ALGIERS, Algeria—Algeria celebrated 60 years of independence from France with nationwide ceremonies, a pardon of 14,000 prisoners and its first military parade in decades.
Opposition figures and pro-democracy activists called the elaborate celebrations an effort to distract attention from Algeria’s economic and political troubles by glorifying the army and called for the release of political prisoners.
The events mark the country’s official declaration of independence on July 5, 1962, after a brutal seven-year war that ended 132 years of colonial rule. The war, which Algerian officials say killed around 1.5 million people, remains a point of tension in relations between Algeria and France.
Russian-made warplanes whizzed overhead, armored vehicles rolled through central Algiers, and warships were decked out in the city harbor. Algerian flags flew from buildings across the country, and patriotic songs rang out from loudspeakers.
“A day of glory for a new era” was the official slogan of the celebration, which included concerts, sports events, lectures and photo exhibits retracing the horrors of the war.
Previous presidents abandoned holding military parades, but President Abdelmadjid Tebboune revived the tradition for this anniversary, for the first time in 38 years.
The military show of force took place amid growing tensions between Algeria and Morocco over the disputed Western Sahara region, and with a resurgent threat from Islamic extremists in the Sahel region on Algeria’s southern edge.
Mr. Tebboune began the Jan. 5 ceremony by laying a wreath at a monument to “martyrs of the revolution,” and inaugurated a monument dedicated to foreigners who joined the fight for Algerian independence. He then mounted a military vehicle and greeted representatives of Algeria’s armed forces while waving to crowds who chanted: “One, Two, Three, Long Live Algeria!”
Palestinian President Mahmoud Abbas, the leader of Hamas and the presidents of Tunisia, Niger, Congo and Ethiopia took part in the anniversary events, standing on a platform erected in front of the Grand Mosque of Algiers.
In a speech, Mr. Tebboune underlined that “the Algerian army, heir to the National Liberation Army, constitutes the protective shield of Algeria.”
Opposition figures, and those involved in 2019 protests that helped overthrow Mr. Tebboune’s long-serving predecessor Abdelaziz Bouteflika, weren’t invited to the ceremonies.
The country’s oldest opposition party, FFS, issued a statement saying that, “60 years after independence, we are seeing more disappointments than fulfilled promises. We are facing the same problems of political instability, economic fragility.”
Journalist Karim Tabbou, active in the Hirak pro-democracy movement, said Algerians’ freedoms “are under constant threat.” Tabbou has been repeatedly arrested and is currently under court supervision.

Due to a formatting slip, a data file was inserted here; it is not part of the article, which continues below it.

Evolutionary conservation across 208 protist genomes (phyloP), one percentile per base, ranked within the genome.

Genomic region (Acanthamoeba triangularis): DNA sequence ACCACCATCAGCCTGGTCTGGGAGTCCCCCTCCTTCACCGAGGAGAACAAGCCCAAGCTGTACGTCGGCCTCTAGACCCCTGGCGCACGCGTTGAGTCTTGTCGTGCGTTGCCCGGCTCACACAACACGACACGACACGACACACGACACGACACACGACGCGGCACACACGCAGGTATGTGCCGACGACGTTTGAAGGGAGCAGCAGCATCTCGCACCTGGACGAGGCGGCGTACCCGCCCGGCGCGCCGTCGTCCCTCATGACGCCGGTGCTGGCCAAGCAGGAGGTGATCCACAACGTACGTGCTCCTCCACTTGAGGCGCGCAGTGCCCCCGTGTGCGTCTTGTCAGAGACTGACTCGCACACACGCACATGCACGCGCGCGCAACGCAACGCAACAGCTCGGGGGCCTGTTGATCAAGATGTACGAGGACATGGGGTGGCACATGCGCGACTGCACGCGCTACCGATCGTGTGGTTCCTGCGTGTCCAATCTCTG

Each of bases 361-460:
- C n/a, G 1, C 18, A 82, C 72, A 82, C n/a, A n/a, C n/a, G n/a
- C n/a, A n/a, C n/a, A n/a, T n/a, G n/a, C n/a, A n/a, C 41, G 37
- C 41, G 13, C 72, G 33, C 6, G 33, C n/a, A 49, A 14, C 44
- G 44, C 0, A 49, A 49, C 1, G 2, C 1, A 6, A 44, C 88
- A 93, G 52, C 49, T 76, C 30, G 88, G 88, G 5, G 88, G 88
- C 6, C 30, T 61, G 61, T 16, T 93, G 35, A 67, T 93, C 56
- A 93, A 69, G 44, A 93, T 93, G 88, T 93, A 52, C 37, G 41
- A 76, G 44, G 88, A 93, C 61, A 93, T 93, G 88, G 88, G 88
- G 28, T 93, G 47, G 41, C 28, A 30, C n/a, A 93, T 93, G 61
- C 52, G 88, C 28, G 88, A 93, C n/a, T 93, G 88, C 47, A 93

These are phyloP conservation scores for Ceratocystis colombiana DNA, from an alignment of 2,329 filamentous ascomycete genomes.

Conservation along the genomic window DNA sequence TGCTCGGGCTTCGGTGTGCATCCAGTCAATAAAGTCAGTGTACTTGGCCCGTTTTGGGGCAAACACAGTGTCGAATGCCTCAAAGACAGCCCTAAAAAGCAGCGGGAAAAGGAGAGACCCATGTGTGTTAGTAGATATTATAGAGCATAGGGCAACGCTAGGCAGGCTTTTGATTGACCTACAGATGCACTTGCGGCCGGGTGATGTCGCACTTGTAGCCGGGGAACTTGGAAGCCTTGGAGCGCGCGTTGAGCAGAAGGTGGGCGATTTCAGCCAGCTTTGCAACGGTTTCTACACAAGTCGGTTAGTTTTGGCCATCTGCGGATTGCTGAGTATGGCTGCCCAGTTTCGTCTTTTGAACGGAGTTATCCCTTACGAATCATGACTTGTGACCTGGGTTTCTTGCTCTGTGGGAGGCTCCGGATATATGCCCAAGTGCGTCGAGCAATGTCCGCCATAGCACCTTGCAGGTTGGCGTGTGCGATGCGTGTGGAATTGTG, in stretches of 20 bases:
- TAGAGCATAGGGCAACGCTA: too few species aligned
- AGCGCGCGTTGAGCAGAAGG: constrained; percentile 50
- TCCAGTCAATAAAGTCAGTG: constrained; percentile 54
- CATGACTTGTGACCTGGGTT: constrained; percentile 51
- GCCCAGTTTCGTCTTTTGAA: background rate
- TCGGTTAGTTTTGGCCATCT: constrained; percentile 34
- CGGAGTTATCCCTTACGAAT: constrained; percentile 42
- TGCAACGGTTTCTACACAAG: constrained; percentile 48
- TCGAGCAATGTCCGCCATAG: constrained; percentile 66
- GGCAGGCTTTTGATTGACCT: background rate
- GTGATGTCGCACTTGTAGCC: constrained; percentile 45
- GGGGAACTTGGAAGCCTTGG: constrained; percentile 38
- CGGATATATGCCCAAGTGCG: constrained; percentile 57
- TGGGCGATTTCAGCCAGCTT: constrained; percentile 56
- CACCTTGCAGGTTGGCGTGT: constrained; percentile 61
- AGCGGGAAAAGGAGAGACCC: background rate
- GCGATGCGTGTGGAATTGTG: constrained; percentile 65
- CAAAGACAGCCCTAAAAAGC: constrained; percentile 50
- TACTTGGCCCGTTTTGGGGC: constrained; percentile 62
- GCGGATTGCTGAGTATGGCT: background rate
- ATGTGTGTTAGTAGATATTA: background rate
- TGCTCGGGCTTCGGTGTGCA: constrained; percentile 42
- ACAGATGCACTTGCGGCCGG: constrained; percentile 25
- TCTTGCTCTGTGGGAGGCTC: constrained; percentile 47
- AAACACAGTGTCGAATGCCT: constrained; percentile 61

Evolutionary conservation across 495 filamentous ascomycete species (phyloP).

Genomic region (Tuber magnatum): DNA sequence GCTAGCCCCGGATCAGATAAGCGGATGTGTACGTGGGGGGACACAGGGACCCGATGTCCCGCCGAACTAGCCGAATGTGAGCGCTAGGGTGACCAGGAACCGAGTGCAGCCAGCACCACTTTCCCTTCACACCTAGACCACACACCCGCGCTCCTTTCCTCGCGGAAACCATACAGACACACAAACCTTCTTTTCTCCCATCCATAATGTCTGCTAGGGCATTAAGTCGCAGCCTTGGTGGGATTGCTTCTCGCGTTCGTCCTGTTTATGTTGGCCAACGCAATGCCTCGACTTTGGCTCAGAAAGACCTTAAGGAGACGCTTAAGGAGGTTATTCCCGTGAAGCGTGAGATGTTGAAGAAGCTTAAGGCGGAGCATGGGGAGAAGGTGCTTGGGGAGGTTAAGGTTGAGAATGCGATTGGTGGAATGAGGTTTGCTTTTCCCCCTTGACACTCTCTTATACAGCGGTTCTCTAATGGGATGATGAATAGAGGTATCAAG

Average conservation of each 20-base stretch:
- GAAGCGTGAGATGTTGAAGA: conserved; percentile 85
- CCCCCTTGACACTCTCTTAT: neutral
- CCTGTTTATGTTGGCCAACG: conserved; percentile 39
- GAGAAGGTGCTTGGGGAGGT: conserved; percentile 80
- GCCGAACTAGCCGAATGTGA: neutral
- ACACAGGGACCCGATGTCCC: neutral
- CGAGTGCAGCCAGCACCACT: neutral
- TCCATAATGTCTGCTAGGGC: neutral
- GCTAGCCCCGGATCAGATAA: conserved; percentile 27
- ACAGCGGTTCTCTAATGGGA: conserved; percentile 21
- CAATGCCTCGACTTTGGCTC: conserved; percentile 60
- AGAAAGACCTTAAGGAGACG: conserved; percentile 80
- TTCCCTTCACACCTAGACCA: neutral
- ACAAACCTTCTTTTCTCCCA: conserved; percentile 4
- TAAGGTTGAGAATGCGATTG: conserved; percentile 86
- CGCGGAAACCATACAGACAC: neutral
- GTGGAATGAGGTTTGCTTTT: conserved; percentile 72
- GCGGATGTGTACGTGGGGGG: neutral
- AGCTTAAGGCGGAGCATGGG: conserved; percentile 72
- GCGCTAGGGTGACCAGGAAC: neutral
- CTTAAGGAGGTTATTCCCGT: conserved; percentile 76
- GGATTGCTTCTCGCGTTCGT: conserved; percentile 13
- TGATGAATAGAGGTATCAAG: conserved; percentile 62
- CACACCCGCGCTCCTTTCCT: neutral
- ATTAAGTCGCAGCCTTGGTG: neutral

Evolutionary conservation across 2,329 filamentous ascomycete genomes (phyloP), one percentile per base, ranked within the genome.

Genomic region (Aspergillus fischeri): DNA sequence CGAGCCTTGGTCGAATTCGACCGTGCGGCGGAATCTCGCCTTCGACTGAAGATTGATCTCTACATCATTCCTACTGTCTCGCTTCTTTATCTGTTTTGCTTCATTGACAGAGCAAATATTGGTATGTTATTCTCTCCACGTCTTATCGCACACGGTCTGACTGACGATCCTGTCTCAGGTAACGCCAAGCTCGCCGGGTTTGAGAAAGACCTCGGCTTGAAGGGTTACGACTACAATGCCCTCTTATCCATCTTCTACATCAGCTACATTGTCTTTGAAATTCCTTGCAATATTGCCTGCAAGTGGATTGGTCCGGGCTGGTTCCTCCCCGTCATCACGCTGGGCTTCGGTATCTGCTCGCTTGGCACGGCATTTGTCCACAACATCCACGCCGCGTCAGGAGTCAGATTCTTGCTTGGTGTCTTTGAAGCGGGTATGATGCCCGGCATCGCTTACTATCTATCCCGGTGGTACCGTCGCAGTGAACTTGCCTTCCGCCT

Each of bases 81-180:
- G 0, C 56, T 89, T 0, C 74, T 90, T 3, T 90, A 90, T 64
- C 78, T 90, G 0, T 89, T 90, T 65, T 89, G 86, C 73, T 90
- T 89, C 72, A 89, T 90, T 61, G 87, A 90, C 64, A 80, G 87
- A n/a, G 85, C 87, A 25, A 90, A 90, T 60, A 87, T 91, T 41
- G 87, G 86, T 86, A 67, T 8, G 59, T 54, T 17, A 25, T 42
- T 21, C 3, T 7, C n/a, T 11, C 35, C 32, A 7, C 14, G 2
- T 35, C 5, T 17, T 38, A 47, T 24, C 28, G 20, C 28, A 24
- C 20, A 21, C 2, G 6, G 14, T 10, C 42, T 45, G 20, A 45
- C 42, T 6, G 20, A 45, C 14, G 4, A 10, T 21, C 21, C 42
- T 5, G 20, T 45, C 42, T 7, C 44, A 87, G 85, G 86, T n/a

“All the spectacles of illusion, all the cosmetics can’t hide the reality of a country eaten away by the corruption of a political system that considers that management by security alone is the only way to govern Algerians,” he said on independent broadcaster Radio M.
The president signed decrees July 4 announcing pardons for thousands of prisoners, primarily those convicted of common crimes suffering severe illnesses or who are registered for exams aimed at improving their education.
It wasn’t immediately clear whether political prisoners would be among those freed.
More than 300 Hirak participants, journalists and political activists are currently held in Algerian prisons, according to the National Committee for Freedom of Detainees, a group of volunteer lawyers campaigning for their release.
The presidential statement announcing the pardons mentioned measures for the benefit of “young people prosecuted and detained for having committed acts of assembly and related actions.” The official news agency APS cited a presidential official as saying that included Hirak activists arrested during protests or for posts online deemed as “threatening public order.”
The presidential statement also mentions a draft law under development that would allow for the release of political activists or jailed journalists, as a result of Mr. Tebboune’s outreach consultations in recent months with various political players.
APS said the law would also concern certain Algerian figures in exile, and people in prison since the “black decade” of the 1990s, when security forces fought an Islamic insurgency in a conflict that left hundreds of thousands dead. Such a measure could include Islamist figures who have fled Algeria or who are serving prison terms for terrorist crimes committed in the 1990s.
Louisa Kanache, whose journalist husband Mohamed Mouloudj has been detained since September on charges of threatening state security and diffusing fake news on Facebook, said she was excited by the president’s statement, but uncertain whether her husband would be freed.
“Even lawyers don’t know how to read the presidential statement,” she said. “I’m torn between hope of seeing the end of the tunnel, and worry.” (AP)